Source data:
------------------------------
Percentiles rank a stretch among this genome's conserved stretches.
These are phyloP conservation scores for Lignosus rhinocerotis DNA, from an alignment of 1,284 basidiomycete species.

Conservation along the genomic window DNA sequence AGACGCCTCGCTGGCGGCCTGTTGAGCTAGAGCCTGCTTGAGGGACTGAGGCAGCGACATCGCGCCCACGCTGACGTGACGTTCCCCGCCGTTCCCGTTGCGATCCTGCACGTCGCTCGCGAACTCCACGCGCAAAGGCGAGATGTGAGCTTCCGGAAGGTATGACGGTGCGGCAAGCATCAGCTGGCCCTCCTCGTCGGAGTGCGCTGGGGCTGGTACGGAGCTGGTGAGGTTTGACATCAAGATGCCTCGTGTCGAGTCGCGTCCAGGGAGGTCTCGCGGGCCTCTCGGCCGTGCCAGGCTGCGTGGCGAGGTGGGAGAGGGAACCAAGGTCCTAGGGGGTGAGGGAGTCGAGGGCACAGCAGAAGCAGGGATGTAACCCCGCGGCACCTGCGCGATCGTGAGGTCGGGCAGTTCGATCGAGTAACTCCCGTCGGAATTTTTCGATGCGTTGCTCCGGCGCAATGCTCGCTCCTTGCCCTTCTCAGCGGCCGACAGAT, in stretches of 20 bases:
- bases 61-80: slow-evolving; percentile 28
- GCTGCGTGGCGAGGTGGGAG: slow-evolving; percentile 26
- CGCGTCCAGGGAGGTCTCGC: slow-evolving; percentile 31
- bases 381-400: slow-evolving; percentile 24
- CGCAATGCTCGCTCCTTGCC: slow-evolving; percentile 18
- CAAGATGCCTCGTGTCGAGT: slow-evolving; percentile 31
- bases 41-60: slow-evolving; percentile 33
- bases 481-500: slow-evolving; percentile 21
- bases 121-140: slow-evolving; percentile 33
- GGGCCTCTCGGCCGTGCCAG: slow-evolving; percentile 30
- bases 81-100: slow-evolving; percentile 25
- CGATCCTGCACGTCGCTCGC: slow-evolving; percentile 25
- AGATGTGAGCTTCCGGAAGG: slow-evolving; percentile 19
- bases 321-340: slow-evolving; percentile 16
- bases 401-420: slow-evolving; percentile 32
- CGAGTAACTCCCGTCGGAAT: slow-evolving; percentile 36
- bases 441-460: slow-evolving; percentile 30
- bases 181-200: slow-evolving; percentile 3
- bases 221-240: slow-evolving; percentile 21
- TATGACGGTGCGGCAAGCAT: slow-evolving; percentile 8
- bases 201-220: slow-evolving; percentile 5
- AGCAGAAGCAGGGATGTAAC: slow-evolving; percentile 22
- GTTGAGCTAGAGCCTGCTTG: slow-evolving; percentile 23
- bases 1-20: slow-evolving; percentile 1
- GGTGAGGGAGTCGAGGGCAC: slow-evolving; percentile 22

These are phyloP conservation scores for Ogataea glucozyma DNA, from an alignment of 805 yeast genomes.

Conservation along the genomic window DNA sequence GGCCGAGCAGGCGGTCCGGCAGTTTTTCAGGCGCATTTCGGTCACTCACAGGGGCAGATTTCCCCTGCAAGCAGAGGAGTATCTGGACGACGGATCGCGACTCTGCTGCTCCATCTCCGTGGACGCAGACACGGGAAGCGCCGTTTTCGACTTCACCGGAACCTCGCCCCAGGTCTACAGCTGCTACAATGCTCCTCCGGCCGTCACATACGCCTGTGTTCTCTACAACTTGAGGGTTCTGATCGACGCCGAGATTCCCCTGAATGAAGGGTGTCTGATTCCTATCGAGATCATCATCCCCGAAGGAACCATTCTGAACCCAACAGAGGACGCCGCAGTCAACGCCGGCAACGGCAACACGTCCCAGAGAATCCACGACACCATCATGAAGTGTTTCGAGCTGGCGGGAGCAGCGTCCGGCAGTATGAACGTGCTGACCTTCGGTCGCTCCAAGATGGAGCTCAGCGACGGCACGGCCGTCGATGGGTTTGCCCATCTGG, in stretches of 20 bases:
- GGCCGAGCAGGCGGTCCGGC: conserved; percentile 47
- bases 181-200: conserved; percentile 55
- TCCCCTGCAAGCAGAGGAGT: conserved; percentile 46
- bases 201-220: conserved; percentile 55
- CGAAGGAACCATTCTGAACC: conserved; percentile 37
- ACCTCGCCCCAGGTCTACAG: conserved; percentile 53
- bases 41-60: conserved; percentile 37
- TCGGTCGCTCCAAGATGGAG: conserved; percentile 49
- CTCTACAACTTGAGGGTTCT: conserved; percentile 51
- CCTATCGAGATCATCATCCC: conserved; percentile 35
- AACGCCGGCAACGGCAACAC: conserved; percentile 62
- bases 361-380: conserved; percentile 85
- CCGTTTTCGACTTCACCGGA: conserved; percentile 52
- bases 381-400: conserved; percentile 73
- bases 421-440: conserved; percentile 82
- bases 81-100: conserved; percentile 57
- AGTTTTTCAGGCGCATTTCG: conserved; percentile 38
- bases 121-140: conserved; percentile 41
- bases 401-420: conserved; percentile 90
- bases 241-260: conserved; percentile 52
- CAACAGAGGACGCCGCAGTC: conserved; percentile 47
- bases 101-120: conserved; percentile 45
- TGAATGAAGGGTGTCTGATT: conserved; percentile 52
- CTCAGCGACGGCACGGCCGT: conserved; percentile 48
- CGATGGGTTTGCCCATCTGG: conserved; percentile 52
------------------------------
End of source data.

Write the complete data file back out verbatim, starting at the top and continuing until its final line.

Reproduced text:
Percentiles rank a stretch among this genome's conserved stretches.
These are phyloP conservation scores for Lignosus rhinocerotis DNA, from an alignment of 1,284 basidiomycete species.

Conservation along the genomic window DNA sequence AGACGCCTCGCTGGCGGCCTGTTGAGCTAGAGCCTGCTTGAGGGACTGAGGCAGCGACATCGCGCCCACGCTGACGTGACGTTCCCCGCCGTTCCCGTTGCGATCCTGCACGTCGCTCGCGAACTCCACGCGCAAAGGCGAGATGTGAGCTTCCGGAAGGTATGACGGTGCGGCAAGCATCAGCTGGCCCTCCTCGTCGGAGTGCGCTGGGGCTGGTACGGAGCTGGTGAGGTTTGACATCAAGATGCCTCGTGTCGAGTCGCGTCCAGGGAGGTCTCGCGGGCCTCTCGGCCGTGCCAGGCTGCGTGGCGAGGTGGGAGAGGGAACCAAGGTCCTAGGGGGTGAGGGAGTCGAGGGCACAGCAGAAGCAGGGATGTAACCCCGCGGCACCTGCGCGATCGTGAGGTCGGGCAGTTCGATCGAGTAACTCCCGTCGGAATTTTTCGATGCGTTGCTCCGGCGCAATGCTCGCTCCTTGCCCTTCTCAGCGGCCGACAGAT, in stretches of 20 bases:
- bases 61-80: slow-evolving; percentile 28
- GCTGCGTGGCGAGGTGGGAG: slow-evolving; percentile 26
- CGCGTCCAGGGAGGTCTCGC: slow-evolving; percentile 31
- bases 381-400: slow-evolving; percentile 24
- CGCAATGCTCGCTCCTTGCC: slow-evolving; percentile 18
- CAAGATGCCTCGTGTCGAGT: slow-evolving; percentile 31
- bases 41-60: slow-evolving; percentile 33
- bases 481-500: slow-evolving; percentile 21
- bases 121-140: slow-evolving; percentile 33
- GGGCCTCTCGGCCGTGCCAG: slow-evolving; percentile 30
- bases 81-100: slow-evolving; percentile 25
- CGATCCTGCACGTCGCTCGC: slow-evolving; percentile 25
- AGATGTGAGCTTCCGGAAGG: slow-evolving; percentile 19
- bases 321-340: slow-evolving; percentile 16
- bases 401-420: slow-evolving; percentile 32
- CGAGTAACTCCCGTCGGAAT: slow-evolving; percentile 36
- bases 441-460: slow-evolving; percentile 30
- bases 181-200: slow-evolving; percentile 3
- bases 221-240: slow-evolving; percentile 21
- TATGACGGTGCGGCAAGCAT: slow-evolving; percentile 8
- bases 201-220: slow-evolving; percentile 5
- AGCAGAAGCAGGGATGTAAC: slow-evolving; percentile 22
- GTTGAGCTAGAGCCTGCTTG: slow-evolving; percentile 23
- bases 1-20: slow-evolving; percentile 1
- GGTGAGGGAGTCGAGGGCAC: slow-evolving; percentile 22

These are phyloP conservation scores for Ogataea glucozyma DNA, from an alignment of 805 yeast genomes.

Conservation along the genomic window DNA sequence GGCCGAGCAGGCGGTCCGGCAGTTTTTCAGGCGCATTTCGGTCACTCACAGGGGCAGATTTCCCCTGCAAGCAGAGGAGTATCTGGACGACGGATCGCGACTCTGCTGCTCCATCTCCGTGGACGCAGACACGGGAAGCGCCGTTTTCGACTTCACCGGAACCTCGCCCCAGGTCTACAGCTGCTACAATGCTCCTCCGGCCGTCACATACGCCTGTGTTCTCTACAACTTGAGGGTTCTGATCGACGCCGAGATTCCCCTGAATGAAGGGTGTCTGATTCCTATCGAGATCATCATCCCCGAAGGAACCATTCTGAACCCAACAGAGGACGCCGCAGTCAACGCCGGCAACGGCAACACGTCCCAGAGAATCCACGACACCATCATGAAGTGTTTCGAGCTGGCGGGAGCAGCGTCCGGCAGTATGAACGTGCTGACCTTCGGTCGCTCCAAGATGGAGCTCAGCGACGGCACGGCCGTCGATGGGTTTGCCCATCTGG, in stretches of 20 bases:
- GGCCGAGCAGGCGGTCCGGC: conserved; percentile 47
- bases 181-200: conserved; percentile 55
- TCCCCTGCAAGCAGAGGAGT: conserved; percentile 46
- bases 201-220: conserved; percentile 55
- CGAAGGAACCATTCTGAACC: conserved; percentile 37
- ACCTCGCCCCAGGTCTACAG: conserved; percentile 53
- bases 41-60: conserved; percentile 37
- TCGGTCGCTCCAAGATGGAG: conserved; percentile 49
- CTCTACAACTTGAGGGTTCT: conserved; percentile 51
- CCTATCGAGATCATCATCCC: conserved; percentile 35
- AACGCCGGCAACGGCAACAC: conserved; percentile 62
- bases 361-380: conserved; percentile 85
- CCGTTTTCGACTTCACCGGA: conserved; percentile 52
- bases 381-400: conserved; percentile 73
- bases 421-440: conserved; percentile 82
- bases 81-100: conserved; percentile 57
- AGTTTTTCAGGCGCATTTCG: conserved; percentile 38
- bases 121-140: conserved; percentile 41
- bases 401-420: conserved; percentile 90
- bases 241-260: conserved; percentile 52
- CAACAGAGGACGCCGCAGTC: conserved; percentile 47
- bases 101-120: conserved; percentile 45
- TGAATGAAGGGTGTCTGATT: conserved; percentile 52
- CTCAGCGACGGCACGGCCGT: conserved; percentile 48
- CGATGGGTTTGCCCATCTGG: conserved; percentile 52